This letter is not intended for you to publish (though you may, as long as you do not quote it out of context). It is intended to provide you with a perspective from a “skeptic” who feels that the important lessons of this incident have not been well-carried by either the blogs or the media coverage. I write to you specifically because, although we may differ in our opinion of whether AGW is a presently a “crisis” and what the ideal mitigation/prevention activities might be, I have read enough of your column to believe that you are honest and forthright, and that you welcome hearing multiple sides of the climate debate. I enjoy your work (even when I disagree with your conclusions) and wish you continued success.

“Ryan O”


How safe is safe enough?

November 20, 2009

  

We don’t do very well at dealing with risk and uncertainty. Maybe because it’s so darn scary!  Risk means danger, and uncertainty only adds to our fear, even if the risk, as a quantitative value, is very small!  Here we have an example of small risks attacked with big solutions that cost lots of money!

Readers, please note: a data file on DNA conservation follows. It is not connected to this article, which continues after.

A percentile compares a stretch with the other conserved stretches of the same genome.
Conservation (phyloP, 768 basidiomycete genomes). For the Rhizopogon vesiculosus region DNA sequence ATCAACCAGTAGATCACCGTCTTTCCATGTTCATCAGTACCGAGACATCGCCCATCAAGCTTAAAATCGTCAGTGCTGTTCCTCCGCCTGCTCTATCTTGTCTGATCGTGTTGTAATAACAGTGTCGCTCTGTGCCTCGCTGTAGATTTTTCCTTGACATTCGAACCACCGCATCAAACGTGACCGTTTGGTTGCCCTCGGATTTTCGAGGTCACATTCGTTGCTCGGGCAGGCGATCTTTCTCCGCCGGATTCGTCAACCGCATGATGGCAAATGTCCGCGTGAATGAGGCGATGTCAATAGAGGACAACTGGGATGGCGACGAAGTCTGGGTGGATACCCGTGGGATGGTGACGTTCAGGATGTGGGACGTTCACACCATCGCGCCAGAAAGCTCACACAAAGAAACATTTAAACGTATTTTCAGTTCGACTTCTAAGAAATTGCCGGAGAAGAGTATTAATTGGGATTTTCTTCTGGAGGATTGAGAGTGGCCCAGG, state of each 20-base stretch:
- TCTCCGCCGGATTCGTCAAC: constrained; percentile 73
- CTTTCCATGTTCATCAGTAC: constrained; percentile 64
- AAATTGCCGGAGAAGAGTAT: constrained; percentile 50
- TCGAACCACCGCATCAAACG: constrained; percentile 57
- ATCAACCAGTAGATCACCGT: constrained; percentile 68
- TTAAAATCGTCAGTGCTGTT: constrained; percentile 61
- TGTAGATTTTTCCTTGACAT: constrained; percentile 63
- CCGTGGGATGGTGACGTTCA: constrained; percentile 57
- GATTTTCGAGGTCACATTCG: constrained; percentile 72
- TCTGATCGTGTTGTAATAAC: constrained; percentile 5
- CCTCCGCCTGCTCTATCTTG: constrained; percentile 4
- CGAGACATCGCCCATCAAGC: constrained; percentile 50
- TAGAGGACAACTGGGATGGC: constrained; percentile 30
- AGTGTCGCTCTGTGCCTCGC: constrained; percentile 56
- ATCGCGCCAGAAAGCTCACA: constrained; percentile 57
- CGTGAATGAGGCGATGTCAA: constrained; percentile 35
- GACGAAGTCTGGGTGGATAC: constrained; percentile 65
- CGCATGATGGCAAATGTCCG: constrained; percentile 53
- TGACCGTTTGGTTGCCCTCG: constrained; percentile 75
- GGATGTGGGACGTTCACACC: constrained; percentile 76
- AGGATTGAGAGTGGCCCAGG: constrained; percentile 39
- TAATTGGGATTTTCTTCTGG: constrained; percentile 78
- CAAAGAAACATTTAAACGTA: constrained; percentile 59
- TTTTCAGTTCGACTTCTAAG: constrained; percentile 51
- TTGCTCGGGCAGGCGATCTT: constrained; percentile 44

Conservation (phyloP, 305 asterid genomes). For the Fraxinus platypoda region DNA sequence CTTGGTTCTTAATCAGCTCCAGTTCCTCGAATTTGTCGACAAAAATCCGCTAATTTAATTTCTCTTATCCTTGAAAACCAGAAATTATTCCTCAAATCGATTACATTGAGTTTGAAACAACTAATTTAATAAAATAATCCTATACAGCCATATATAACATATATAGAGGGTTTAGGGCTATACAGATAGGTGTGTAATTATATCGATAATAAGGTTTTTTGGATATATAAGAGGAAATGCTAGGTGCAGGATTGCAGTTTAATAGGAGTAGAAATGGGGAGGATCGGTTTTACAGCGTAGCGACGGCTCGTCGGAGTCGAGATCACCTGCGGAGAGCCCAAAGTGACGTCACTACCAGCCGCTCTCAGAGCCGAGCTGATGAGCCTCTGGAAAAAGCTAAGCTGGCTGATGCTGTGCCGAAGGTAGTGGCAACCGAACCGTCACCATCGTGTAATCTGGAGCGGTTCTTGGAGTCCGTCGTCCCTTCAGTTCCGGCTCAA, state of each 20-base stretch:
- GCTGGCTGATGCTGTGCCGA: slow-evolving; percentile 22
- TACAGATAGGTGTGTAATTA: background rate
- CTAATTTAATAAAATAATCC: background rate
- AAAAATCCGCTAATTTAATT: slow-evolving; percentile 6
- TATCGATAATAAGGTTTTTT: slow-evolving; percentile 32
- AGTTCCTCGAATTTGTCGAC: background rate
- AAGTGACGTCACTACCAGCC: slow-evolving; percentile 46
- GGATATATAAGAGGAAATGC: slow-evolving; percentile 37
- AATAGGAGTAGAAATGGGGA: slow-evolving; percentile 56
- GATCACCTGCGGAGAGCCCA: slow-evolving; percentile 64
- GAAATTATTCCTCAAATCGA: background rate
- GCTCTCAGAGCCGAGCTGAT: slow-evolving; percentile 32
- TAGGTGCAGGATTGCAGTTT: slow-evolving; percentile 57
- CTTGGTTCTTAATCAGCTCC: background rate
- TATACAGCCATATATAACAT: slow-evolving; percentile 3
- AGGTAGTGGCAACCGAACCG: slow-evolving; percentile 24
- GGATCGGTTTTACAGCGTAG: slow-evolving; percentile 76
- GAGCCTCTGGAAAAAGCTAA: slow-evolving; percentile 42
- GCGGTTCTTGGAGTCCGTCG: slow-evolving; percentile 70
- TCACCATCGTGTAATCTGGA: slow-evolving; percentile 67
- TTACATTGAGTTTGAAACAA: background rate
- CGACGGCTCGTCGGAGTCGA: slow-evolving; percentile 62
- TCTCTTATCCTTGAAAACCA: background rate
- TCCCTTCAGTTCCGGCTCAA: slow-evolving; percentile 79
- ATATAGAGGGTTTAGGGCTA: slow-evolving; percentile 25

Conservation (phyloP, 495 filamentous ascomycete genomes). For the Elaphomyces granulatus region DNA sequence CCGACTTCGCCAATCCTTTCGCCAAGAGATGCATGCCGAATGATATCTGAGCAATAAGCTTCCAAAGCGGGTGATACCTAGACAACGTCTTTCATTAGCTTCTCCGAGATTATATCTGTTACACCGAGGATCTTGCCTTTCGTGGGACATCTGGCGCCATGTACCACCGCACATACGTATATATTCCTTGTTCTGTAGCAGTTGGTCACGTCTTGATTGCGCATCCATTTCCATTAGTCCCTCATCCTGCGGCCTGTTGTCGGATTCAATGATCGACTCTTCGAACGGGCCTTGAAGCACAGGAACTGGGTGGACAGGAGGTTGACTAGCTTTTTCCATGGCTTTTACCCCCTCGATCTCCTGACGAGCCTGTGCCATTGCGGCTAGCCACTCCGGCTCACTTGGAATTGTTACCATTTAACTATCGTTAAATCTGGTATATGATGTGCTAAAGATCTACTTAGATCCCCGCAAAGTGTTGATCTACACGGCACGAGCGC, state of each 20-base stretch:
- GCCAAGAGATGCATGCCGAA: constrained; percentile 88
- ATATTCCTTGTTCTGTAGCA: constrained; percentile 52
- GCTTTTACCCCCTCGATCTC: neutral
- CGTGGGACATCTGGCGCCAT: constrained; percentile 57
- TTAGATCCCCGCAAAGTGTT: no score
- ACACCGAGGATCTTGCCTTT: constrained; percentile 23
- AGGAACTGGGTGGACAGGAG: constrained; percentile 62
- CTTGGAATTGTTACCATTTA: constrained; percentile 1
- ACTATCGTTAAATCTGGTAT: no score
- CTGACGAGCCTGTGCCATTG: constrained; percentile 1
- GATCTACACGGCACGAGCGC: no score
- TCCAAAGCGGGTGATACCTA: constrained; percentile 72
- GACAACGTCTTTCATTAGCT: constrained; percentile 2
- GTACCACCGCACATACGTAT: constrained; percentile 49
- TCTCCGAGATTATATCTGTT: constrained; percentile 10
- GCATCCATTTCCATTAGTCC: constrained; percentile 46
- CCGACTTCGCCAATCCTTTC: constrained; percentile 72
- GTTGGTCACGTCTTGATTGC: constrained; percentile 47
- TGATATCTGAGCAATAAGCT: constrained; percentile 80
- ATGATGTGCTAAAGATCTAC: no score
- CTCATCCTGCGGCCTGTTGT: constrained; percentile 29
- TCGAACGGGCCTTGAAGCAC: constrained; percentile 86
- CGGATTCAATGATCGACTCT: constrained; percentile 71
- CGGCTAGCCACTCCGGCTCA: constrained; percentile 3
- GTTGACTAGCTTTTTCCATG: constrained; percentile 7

The marvelous water supply system of New York City brings some of the best tasting and safest drinking water in the world to nine million people, mostly in the city’s five boroughs.  It directs nearly 1.5 billion gallons per day (bgd) from a reservoirs system in upstate New York,  90% of which from the Catskill-Delaware systems about 90 miles from Manhattan.  The City is now spending approximately $3 billion to build an ultraviolet disinfection plant for the water supply, and to build a cover over the Hillview Reservoir, one of the last holding points for the supply.  That’s a lot of money, even in NYC!  What are we getting for it?

Except for the 10% from the East-of-Hudson reservoirs just north of the city, the water is unfiltered.  It is of such high quality, and spends so much time in enormous reservoirs, that it does not require cleaning.  Cities that draw their water from the ground or from rivers, gaaaggg!, must carefully filter the water.  The water is disinfected with chlorine to kill harmful bugs (pathogens), like the ones that used to cause cholera and typhus epidemics.  The water is safe!  Why the UV plant?